What's in a name

It's raining as I type this, from Mason Dixon Bakery in Homewood, where I have just ordered cured salmon on paleo bread because, #yolo. Homewood has a bookstore, too--Little Professor--and it is my sincere hope that all people of Homewood buy their books from there, forgoing the allure of Amazon, and then walk up a few blocks and get some delicious rolled ice cream from our friends at Lucky Cat. Here's the thing: we can't be nostalgic about imaginary places like Sesame Street and Mayberry, places where life seemed "simpler" and more harmonious, and then ignore the very real community joys around us. Supporting local businesses does more than boost the economy. It boosts morale, promotes social health, draws us closer to one another. Technology has altered our capitalist landscape, to be sure, but all around us, there are still human beings selling things that they've made or curated, stuff that they believe in. And there's the additional something that you get for free, when you support a local business: human connection. You don't think you need it (believe me, I love sitting for long periods of time alone in the glow of my computer screen too), but you need it. You need it probably more than you know. 

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Laura wrote a beautiful post about her mother-obsession, an obsession I obviously share, as I find it infinitely fascinating to think about Mother as the Point Where Everything Begins: our lives, our memories, our sorrows. It is everyone's origin story, the beginning of all life across all species. We all grapple with our lineage in some way or another. Mothers often take a lot of blame. My own mother is a miracle, of sorts. I will never not hear her voice in my head, which is a gift and, like so many gifts, a burden. I've heard it said that, in terms of parenting, it's never the things you *think* you're doing right that will "pay off," so to speak: the good schools, the extracurriculars, the broadening opportunities. It's the tender look you give a child when they do something wrong, the space you give them to cry or yell, the very particular way you place your hand on the small of their back, there but not overly-there. It's the way you leave them alone.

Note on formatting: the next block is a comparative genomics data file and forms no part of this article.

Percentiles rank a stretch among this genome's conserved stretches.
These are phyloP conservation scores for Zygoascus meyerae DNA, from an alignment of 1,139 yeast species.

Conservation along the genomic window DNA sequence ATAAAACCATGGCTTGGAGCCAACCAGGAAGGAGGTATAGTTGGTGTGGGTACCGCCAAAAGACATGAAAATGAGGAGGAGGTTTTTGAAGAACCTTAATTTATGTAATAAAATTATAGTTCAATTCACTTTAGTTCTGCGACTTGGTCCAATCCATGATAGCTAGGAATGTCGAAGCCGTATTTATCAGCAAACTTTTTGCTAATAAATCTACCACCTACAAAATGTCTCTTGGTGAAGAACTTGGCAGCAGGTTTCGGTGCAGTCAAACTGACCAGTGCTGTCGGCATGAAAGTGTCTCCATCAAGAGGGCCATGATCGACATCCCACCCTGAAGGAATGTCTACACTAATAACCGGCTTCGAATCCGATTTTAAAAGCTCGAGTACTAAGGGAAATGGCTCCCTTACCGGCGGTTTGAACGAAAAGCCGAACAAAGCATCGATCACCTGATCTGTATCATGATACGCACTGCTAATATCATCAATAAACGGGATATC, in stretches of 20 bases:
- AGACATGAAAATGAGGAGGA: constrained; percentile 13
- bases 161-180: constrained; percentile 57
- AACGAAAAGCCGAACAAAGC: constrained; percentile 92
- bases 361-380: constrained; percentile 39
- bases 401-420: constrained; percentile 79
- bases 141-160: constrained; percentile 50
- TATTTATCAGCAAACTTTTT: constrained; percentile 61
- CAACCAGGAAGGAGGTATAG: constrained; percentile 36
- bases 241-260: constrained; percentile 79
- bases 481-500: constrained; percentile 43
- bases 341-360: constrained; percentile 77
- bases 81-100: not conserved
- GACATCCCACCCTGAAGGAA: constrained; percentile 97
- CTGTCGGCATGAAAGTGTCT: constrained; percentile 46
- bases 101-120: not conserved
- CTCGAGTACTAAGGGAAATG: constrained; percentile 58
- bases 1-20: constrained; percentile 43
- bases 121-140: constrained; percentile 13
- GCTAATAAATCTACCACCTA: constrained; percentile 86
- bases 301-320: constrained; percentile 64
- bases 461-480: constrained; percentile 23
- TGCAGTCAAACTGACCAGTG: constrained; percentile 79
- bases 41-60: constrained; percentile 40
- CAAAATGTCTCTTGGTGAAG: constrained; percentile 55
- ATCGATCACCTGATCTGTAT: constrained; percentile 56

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My mom did this thing when I was a kid, and all through my growing up: she went to bookstores. She went to bookstores, to be clear, for herself--we were not there for storytime or kiddie-lit browsing. She'd go straight to the philosophy/religion section, and promptly become unavailable to me. I'd wander, touching things, then eventually find a book of my own to read. I'd sit on the floor and flip pages, when I wasn't quite reading yet, and later, I'd sit on the floor and read, often whole books. Eventually I'd find my mom because I needed to go to the bathroom or wanted something I couldn't reach, and she'd be on the floor, reading, and then startled: "what time is it? Dad will be so worried!" (He learned not to be.) I can still remember all those phone calls from booksellers at House of Books (RIP) in Suburban Square or Encore Books (RIP) in Ardmore West: "just calling to let Greta know that her book came in, and we're holding it for her at the front desk." They were always nonfiction, never novels. They were obscure theology books, mainstream psych books (she was a Director of Adolescent Psychiatry for a period of her long pediatric career), lots of Thomas Merton, various philosophy compendiums. She was/is an auto-didact, and she never does things halfway.